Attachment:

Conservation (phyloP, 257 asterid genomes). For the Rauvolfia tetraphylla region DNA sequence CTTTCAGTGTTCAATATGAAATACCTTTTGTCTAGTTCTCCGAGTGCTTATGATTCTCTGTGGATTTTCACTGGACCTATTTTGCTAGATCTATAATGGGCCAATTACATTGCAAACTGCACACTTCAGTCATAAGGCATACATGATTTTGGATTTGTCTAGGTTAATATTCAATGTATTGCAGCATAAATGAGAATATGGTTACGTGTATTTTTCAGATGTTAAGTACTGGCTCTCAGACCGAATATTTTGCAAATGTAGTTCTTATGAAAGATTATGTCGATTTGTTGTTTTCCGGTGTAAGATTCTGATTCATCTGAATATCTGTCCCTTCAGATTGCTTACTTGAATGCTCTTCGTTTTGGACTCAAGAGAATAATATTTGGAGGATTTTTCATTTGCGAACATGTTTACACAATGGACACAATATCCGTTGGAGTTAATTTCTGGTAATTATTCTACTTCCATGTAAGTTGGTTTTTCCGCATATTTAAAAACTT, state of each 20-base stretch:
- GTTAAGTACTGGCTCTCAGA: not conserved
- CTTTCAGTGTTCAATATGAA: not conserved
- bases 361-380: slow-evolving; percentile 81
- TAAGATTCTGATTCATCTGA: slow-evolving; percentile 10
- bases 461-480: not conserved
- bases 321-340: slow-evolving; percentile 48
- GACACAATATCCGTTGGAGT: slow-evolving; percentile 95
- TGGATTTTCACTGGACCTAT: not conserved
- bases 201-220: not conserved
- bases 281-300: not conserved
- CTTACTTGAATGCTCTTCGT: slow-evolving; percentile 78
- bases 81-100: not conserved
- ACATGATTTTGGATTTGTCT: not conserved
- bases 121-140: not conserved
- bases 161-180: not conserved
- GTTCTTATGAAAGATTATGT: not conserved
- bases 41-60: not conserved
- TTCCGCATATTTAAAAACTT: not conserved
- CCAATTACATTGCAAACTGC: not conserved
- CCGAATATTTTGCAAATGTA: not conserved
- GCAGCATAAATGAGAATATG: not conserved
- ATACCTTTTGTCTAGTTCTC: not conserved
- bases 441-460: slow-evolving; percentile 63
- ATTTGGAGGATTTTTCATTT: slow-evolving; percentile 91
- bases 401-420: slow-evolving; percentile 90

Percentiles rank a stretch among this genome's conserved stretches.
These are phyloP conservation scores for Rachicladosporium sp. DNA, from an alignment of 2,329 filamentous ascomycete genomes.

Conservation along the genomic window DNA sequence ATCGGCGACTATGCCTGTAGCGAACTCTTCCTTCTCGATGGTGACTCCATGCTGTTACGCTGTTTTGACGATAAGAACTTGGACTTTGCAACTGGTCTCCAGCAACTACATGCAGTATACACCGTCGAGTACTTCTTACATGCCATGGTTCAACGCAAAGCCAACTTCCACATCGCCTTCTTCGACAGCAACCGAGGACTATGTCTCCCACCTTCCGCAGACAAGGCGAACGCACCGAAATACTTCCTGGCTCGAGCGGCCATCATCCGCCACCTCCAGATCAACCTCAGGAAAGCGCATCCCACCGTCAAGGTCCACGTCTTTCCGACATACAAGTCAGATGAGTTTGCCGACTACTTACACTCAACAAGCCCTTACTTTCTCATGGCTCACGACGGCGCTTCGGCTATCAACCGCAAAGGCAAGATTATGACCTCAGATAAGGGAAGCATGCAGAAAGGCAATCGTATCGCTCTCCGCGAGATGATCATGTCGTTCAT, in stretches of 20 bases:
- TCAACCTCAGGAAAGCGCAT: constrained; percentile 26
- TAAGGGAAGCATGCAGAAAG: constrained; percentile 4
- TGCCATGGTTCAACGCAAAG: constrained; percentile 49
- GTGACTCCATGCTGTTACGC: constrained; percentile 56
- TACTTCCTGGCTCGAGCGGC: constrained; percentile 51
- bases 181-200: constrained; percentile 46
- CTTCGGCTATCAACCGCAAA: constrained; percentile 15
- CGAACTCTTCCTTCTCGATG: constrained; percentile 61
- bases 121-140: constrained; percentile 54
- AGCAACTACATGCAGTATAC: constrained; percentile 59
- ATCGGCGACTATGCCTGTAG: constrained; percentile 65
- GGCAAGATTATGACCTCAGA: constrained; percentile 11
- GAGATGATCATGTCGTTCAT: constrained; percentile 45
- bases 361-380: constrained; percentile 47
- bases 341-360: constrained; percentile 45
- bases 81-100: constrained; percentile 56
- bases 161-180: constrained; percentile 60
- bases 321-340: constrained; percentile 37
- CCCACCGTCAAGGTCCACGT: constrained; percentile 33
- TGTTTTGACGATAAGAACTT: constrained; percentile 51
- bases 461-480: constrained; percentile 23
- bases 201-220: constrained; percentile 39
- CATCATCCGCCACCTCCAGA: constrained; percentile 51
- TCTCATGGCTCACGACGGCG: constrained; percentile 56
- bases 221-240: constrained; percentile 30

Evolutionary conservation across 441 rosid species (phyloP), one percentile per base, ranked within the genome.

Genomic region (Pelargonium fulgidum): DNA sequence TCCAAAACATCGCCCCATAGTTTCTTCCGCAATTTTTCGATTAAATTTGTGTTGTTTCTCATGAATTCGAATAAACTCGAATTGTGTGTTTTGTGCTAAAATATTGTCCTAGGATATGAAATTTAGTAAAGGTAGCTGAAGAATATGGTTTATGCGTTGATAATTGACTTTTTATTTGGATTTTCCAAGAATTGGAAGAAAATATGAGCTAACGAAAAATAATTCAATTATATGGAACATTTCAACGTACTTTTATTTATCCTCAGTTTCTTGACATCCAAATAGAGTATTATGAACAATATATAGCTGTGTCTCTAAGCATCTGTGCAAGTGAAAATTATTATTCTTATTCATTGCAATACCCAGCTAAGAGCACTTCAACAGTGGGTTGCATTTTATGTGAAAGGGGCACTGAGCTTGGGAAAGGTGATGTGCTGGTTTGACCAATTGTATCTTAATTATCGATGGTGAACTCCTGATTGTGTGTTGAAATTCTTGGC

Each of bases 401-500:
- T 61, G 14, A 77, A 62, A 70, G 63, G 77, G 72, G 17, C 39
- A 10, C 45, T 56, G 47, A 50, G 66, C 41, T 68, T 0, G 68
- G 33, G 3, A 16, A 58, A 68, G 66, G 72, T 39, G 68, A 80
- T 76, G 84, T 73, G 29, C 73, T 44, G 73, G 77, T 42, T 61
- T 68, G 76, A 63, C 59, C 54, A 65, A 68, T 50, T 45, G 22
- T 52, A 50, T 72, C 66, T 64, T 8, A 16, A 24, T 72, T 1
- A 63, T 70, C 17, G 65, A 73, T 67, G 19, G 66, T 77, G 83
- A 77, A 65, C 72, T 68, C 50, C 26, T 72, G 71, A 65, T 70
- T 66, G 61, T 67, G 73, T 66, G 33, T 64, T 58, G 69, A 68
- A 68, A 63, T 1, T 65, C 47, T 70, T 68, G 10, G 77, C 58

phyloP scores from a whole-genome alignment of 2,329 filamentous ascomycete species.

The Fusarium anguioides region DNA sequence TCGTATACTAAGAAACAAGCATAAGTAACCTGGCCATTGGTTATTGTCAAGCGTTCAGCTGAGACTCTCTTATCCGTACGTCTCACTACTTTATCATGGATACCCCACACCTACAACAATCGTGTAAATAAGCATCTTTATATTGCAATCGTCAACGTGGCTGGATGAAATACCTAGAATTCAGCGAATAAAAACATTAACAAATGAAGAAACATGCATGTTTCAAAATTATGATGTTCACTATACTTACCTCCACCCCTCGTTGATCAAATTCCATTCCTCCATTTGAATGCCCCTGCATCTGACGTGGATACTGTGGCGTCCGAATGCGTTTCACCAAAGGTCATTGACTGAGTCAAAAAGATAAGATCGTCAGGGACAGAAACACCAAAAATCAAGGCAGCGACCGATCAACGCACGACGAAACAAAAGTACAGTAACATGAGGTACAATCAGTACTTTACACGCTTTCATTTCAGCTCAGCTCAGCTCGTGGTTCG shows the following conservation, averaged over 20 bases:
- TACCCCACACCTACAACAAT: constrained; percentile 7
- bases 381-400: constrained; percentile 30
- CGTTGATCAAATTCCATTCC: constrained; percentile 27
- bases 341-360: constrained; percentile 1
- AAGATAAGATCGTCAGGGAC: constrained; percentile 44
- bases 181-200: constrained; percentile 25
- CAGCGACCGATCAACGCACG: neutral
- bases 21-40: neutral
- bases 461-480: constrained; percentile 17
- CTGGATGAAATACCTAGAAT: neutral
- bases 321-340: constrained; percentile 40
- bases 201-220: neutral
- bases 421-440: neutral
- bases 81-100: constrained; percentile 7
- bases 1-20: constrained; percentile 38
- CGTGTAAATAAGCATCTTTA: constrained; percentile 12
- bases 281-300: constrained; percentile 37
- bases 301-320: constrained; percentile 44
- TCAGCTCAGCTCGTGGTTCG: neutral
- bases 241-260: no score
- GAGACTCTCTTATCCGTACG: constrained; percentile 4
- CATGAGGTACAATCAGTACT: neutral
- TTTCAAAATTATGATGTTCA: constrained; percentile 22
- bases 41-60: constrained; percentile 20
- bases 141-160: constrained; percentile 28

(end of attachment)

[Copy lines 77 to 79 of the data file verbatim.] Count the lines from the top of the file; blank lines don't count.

- bases 21-40: neutral
- bases 461-480: constrained; percentile 17
- CTGGATGAAATACCTAGAAT: neutral